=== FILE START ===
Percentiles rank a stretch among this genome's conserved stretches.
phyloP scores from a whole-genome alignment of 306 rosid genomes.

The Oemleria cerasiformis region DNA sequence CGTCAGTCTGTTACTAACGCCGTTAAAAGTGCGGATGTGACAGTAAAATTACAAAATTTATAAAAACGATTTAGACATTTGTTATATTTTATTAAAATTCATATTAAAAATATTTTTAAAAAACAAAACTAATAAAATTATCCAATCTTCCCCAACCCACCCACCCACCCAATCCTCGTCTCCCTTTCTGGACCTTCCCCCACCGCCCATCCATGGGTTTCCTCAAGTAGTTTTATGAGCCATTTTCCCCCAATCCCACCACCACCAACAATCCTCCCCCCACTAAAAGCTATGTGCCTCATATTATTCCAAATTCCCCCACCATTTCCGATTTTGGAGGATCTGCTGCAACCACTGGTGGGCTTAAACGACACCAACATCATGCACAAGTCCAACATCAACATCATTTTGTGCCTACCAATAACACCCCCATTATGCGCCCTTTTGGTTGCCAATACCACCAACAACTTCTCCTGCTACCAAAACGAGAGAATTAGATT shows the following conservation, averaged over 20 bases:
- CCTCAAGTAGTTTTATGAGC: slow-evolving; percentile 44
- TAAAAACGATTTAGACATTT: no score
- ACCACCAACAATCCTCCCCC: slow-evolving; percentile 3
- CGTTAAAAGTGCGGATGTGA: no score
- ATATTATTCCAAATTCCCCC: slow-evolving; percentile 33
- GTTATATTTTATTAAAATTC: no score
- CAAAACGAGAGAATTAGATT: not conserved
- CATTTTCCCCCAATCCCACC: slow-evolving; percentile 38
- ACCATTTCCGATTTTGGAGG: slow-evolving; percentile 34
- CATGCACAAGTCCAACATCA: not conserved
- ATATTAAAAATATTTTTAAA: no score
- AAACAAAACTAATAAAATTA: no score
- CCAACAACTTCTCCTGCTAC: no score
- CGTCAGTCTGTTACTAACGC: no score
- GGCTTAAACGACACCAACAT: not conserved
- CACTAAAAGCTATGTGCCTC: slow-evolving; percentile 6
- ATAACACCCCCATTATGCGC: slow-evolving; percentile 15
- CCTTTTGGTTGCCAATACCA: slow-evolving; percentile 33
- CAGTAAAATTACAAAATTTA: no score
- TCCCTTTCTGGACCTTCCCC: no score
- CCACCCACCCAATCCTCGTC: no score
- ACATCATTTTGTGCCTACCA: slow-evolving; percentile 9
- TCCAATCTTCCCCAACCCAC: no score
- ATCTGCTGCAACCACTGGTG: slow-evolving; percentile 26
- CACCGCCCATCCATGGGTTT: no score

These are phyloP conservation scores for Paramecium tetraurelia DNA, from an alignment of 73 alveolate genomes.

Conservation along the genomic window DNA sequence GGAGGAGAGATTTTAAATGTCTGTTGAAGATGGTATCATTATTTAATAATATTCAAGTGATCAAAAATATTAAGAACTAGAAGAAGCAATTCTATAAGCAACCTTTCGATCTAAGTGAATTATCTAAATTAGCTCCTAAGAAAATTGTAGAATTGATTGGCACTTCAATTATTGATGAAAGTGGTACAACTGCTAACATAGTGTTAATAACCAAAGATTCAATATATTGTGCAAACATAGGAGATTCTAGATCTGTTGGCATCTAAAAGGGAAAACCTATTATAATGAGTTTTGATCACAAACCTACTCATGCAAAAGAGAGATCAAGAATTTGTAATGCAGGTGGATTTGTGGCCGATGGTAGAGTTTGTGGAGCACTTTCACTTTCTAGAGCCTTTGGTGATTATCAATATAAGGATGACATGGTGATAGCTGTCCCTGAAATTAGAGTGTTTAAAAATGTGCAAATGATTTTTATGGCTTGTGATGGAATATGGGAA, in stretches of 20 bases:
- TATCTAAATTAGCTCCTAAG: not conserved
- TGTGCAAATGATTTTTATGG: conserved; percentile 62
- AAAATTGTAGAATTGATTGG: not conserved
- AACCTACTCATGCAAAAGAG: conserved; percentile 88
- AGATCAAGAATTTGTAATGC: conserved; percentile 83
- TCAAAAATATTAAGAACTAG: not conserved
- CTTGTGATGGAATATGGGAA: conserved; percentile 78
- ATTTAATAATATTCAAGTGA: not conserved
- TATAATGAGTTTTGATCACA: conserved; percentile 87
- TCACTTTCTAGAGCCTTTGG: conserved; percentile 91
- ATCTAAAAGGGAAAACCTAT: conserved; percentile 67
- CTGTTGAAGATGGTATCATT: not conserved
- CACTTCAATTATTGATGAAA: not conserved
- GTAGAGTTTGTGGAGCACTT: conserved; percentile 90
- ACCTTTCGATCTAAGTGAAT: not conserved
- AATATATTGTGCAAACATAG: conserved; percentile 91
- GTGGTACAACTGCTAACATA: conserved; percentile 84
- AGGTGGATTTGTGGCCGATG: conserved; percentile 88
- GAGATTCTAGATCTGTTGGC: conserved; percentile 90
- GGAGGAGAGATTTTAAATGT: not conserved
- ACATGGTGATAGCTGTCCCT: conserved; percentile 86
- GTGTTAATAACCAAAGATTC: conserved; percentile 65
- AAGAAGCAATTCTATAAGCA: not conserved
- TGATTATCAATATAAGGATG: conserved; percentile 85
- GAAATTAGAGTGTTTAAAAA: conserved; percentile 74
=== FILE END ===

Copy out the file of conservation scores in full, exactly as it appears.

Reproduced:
Percentiles rank a stretch among this genome's conserved stretches.
phyloP scores from a whole-genome alignment of 306 rosid genomes.

The Oemleria cerasiformis region DNA sequence CGTCAGTCTGTTACTAACGCCGTTAAAAGTGCGGATGTGACAGTAAAATTACAAAATTTATAAAAACGATTTAGACATTTGTTATATTTTATTAAAATTCATATTAAAAATATTTTTAAAAAACAAAACTAATAAAATTATCCAATCTTCCCCAACCCACCCACCCACCCAATCCTCGTCTCCCTTTCTGGACCTTCCCCCACCGCCCATCCATGGGTTTCCTCAAGTAGTTTTATGAGCCATTTTCCCCCAATCCCACCACCACCAACAATCCTCCCCCCACTAAAAGCTATGTGCCTCATATTATTCCAAATTCCCCCACCATTTCCGATTTTGGAGGATCTGCTGCAACCACTGGTGGGCTTAAACGACACCAACATCATGCACAAGTCCAACATCAACATCATTTTGTGCCTACCAATAACACCCCCATTATGCGCCCTTTTGGTTGCCAATACCACCAACAACTTCTCCTGCTACCAAAACGAGAGAATTAGATT shows the following conservation, averaged over 20 bases:
- CCTCAAGTAGTTTTATGAGC: slow-evolving; percentile 44
- TAAAAACGATTTAGACATTT: no score
- ACCACCAACAATCCTCCCCC: slow-evolving; percentile 3
- CGTTAAAAGTGCGGATGTGA: no score
- ATATTATTCCAAATTCCCCC: slow-evolving; percentile 33
- GTTATATTTTATTAAAATTC: no score
- CAAAACGAGAGAATTAGATT: not conserved
- CATTTTCCCCCAATCCCACC: slow-evolving; percentile 38
- ACCATTTCCGATTTTGGAGG: slow-evolving; percentile 34
- CATGCACAAGTCCAACATCA: not conserved
- ATATTAAAAATATTTTTAAA: no score
- AAACAAAACTAATAAAATTA: no score
- CCAACAACTTCTCCTGCTAC: no score
- CGTCAGTCTGTTACTAACGC: no score
- GGCTTAAACGACACCAACAT: not conserved
- CACTAAAAGCTATGTGCCTC: slow-evolving; percentile 6
- ATAACACCCCCATTATGCGC: slow-evolving; percentile 15
- CCTTTTGGTTGCCAATACCA: slow-evolving; percentile 33
- CAGTAAAATTACAAAATTTA: no score
- TCCCTTTCTGGACCTTCCCC: no score
- CCACCCACCCAATCCTCGTC: no score
- ACATCATTTTGTGCCTACCA: slow-evolving; percentile 9
- TCCAATCTTCCCCAACCCAC: no score
- ATCTGCTGCAACCACTGGTG: slow-evolving; percentile 26
- CACCGCCCATCCATGGGTTT: no score

These are phyloP conservation scores for Paramecium tetraurelia DNA, from an alignment of 73 alveolate genomes.

Conservation along the genomic window DNA sequence GGAGGAGAGATTTTAAATGTCTGTTGAAGATGGTATCATTATTTAATAATATTCAAGTGATCAAAAATATTAAGAACTAGAAGAAGCAATTCTATAAGCAACCTTTCGATCTAAGTGAATTATCTAAATTAGCTCCTAAGAAAATTGTAGAATTGATTGGCACTTCAATTATTGATGAAAGTGGTACAACTGCTAACATAGTGTTAATAACCAAAGATTCAATATATTGTGCAAACATAGGAGATTCTAGATCTGTTGGCATCTAAAAGGGAAAACCTATTATAATGAGTTTTGATCACAAACCTACTCATGCAAAAGAGAGATCAAGAATTTGTAATGCAGGTGGATTTGTGGCCGATGGTAGAGTTTGTGGAGCACTTTCACTTTCTAGAGCCTTTGGTGATTATCAATATAAGGATGACATGGTGATAGCTGTCCCTGAAATTAGAGTGTTTAAAAATGTGCAAATGATTTTTATGGCTTGTGATGGAATATGGGAA, in stretches of 20 bases:
- TATCTAAATTAGCTCCTAAG: not conserved
- TGTGCAAATGATTTTTATGG: conserved; percentile 62
- AAAATTGTAGAATTGATTGG: not conserved
- AACCTACTCATGCAAAAGAG: conserved; percentile 88
- AGATCAAGAATTTGTAATGC: conserved; percentile 83
- TCAAAAATATTAAGAACTAG: not conserved
- CTTGTGATGGAATATGGGAA: conserved; percentile 78
- ATTTAATAATATTCAAGTGA: not conserved
- TATAATGAGTTTTGATCACA: conserved; percentile 87
- TCACTTTCTAGAGCCTTTGG: conserved; percentile 91
- ATCTAAAAGGGAAAACCTAT: conserved; percentile 67
- CTGTTGAAGATGGTATCATT: not conserved
- CACTTCAATTATTGATGAAA: not conserved
- GTAGAGTTTGTGGAGCACTT: conserved; percentile 90
- ACCTTTCGATCTAAGTGAAT: not conserved
- AATATATTGTGCAAACATAG: conserved; percentile 91
- GTGGTACAACTGCTAACATA: conserved; percentile 84
- AGGTGGATTTGTGGCCGATG: conserved; percentile 88
- GAGATTCTAGATCTGTTGGC: conserved; percentile 90
- GGAGGAGAGATTTTAAATGT: not conserved
- ACATGGTGATAGCTGTCCCT: conserved; percentile 86
- GTGTTAATAACCAAAGATTC: conserved; percentile 65
- AAGAAGCAATTCTATAAGCA: not conserved
- TGATTATCAATATAAGGATG: conserved; percentile 85
- GAAATTAGAGTGTTTAAAAA: conserved; percentile 74